Series of facilities planning meetings continues in Avon Grove
● By Steven Hoffman
The Avon Grove School District is in the process of developing a plan to meet its longterm facilities needs, specifically addressing the aging and overcrowded high school and middle school buildings. On Feb. 27, the district’s Committee-of-the-Whole held the latest in a series of facilities planning meetings at the Fred S. Engle Middle School.
The meeting included a presentation about land-use issues at the State Road campus, a look at the financing of the building options, and a discussion about educational designs of schools.
Keith Lieberman, an engineer with T and M Associates, led the presentation about the high school campus site, and the land-use issues related to the four different building options that are under consideration.
Lieberman outlined a number of areas where the site has zoning non-conformities based on current London Grove Township regulations. He explained that the parking areas are probably too close to the road based on the current regulations. The State Road campus is also likely not in compliance with impervious surface regulations, and the high school's gymnasium also probably exceeds the township’s maximum height rules.
Lieberman emphasized that it is okay for the existing school buildings, which were originally constructed in the late-1950s and early-1960s, to not be in compliance with the present-day regulations. It just means that the site couldn't be developed today in the same way that it was developed back then. However, he noted that making major modifications to the buildings and the site itself could open the door for the township to ask that the school district remedy the issues.
“It's not that you have to remedy them,” Lieberman said on the non-conformities, “it does provide the township with the opportunity to ask you to remedy them.”
Lieberman talked about each of the four building options, and how the various plans would impact the high school campus in terms of land use.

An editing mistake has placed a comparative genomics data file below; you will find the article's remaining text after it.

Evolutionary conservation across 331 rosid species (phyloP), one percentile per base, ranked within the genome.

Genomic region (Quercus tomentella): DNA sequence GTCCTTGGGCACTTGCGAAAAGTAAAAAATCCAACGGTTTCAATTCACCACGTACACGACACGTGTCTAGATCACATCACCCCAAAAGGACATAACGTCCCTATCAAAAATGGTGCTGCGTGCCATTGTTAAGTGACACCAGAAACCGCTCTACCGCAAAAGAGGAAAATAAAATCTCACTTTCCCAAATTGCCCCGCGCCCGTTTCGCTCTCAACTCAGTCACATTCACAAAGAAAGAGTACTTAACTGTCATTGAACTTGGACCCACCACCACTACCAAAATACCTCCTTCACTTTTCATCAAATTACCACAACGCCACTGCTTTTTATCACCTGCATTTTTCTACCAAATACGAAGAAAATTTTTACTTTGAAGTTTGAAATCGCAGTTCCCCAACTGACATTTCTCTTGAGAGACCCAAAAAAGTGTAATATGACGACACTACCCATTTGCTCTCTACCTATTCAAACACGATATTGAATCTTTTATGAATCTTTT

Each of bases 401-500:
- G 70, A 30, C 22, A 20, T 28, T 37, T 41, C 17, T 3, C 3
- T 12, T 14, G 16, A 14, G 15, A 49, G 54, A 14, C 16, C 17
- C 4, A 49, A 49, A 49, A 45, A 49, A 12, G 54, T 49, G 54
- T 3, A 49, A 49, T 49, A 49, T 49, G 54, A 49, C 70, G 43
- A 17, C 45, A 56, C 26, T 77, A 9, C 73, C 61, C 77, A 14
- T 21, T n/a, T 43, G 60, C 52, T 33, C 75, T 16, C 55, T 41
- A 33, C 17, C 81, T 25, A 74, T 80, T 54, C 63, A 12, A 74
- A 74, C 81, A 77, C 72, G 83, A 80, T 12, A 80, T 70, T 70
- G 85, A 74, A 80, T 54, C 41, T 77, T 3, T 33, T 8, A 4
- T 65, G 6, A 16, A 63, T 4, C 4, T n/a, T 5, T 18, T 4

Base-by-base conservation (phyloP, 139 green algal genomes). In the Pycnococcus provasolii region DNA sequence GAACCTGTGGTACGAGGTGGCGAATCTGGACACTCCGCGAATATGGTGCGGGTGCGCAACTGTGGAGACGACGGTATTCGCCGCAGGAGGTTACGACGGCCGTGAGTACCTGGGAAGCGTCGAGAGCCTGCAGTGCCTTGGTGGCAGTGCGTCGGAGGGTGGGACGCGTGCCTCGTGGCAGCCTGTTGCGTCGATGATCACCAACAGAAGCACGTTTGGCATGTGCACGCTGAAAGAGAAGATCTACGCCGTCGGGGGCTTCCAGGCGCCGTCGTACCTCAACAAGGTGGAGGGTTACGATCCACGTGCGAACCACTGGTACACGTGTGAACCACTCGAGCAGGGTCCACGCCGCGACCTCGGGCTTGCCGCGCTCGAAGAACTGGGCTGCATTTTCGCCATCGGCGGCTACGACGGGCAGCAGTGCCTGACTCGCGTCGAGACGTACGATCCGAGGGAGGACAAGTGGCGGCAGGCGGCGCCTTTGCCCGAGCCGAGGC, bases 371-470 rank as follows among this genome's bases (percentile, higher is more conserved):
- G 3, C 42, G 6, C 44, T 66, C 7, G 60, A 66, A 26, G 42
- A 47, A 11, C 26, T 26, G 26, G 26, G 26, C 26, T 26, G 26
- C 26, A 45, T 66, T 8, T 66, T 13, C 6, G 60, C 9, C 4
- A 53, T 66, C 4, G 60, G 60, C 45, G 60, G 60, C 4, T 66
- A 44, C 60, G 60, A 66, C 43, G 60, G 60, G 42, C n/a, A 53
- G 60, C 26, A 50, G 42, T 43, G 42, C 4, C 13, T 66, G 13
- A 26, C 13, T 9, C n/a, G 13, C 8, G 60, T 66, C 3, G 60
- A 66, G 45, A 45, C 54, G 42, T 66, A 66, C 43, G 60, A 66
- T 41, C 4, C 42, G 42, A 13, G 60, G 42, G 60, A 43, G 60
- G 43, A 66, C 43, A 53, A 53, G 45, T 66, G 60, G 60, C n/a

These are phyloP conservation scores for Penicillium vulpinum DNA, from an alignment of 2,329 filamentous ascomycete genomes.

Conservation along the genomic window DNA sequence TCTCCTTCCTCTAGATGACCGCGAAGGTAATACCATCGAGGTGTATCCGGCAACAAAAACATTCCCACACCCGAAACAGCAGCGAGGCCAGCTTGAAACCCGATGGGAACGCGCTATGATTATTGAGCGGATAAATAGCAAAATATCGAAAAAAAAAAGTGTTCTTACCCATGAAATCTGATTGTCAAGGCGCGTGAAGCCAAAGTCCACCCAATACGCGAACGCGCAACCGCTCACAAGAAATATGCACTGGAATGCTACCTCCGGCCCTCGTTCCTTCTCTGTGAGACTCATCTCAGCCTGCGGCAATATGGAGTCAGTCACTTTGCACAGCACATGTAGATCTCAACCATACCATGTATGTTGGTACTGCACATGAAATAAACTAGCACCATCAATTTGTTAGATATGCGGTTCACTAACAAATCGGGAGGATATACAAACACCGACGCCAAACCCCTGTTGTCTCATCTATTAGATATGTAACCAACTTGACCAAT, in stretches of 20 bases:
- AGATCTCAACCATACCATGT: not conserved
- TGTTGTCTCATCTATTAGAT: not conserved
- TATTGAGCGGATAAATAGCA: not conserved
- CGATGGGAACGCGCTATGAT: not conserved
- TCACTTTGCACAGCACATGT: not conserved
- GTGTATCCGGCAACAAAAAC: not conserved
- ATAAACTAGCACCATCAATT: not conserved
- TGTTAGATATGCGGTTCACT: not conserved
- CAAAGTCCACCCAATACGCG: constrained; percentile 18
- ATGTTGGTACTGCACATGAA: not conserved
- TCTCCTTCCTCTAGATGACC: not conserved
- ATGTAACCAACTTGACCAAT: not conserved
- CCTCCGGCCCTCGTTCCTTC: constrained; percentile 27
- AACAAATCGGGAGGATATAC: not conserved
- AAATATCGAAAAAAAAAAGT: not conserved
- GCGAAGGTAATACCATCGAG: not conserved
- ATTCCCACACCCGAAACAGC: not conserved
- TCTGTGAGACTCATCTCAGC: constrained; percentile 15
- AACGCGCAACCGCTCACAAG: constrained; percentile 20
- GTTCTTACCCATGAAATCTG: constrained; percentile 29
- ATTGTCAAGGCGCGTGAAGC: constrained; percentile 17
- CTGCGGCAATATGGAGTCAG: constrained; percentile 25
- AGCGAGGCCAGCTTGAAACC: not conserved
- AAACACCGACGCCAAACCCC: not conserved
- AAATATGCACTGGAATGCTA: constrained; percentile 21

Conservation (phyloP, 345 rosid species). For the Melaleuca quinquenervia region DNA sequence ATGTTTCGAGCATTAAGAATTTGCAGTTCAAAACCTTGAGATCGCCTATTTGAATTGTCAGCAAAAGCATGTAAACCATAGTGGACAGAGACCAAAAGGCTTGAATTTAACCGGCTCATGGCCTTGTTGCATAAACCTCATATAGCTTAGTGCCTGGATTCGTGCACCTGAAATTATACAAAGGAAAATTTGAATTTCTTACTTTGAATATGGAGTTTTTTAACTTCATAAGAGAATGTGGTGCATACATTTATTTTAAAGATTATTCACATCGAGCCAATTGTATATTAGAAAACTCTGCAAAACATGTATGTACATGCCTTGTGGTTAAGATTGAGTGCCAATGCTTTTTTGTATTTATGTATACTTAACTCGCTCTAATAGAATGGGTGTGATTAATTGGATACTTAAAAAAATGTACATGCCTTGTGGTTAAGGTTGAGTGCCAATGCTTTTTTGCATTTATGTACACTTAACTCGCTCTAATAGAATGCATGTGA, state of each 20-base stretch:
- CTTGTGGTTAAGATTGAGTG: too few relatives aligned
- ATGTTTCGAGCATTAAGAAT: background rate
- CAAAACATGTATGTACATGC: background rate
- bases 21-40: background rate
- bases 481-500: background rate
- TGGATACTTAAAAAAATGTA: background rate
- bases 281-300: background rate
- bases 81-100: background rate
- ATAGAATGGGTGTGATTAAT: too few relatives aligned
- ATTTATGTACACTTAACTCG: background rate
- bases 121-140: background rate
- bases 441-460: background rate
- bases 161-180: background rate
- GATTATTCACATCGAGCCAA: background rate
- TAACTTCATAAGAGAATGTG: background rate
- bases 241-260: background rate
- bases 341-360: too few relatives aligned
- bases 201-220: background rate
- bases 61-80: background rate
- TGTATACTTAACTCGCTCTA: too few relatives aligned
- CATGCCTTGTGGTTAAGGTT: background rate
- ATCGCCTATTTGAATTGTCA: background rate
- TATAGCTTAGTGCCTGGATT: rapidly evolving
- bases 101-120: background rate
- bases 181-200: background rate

He explained that Option 1D, which calls for a renovation and addition to the middle school to serve grades 6 through 8 and an addition to the high school, would have the highest development density for the site because it adds one grade to the buildings on the already over-crowded campus.
That means that the non-conformities when it comes to parking, impervious surfaces, and maximum building heights would be more significant than they currently are. Additionally, an expansion of the middle school would conflict with the riparian buffer that is in place. This option may also require the district to pay for a traffic study and make road improvements.
For Option 4A, which includes the renovation of the middle school for grades 7 and 8 and a renovation and addition to high school, there was slightly less impact to the site since there is one less grade planned for the middle school than Option 1D. However, the challenges of Option 1D are all present with Option 4A, and will require the school district to obtain several variances from the township regarding parking, impervious surfaces, and other issues. This option would also likely require a traffic study and road improvements. Options that include only additions and renovations to the buildings on the State Road campus could also reduce athletic fields and available parking on the site.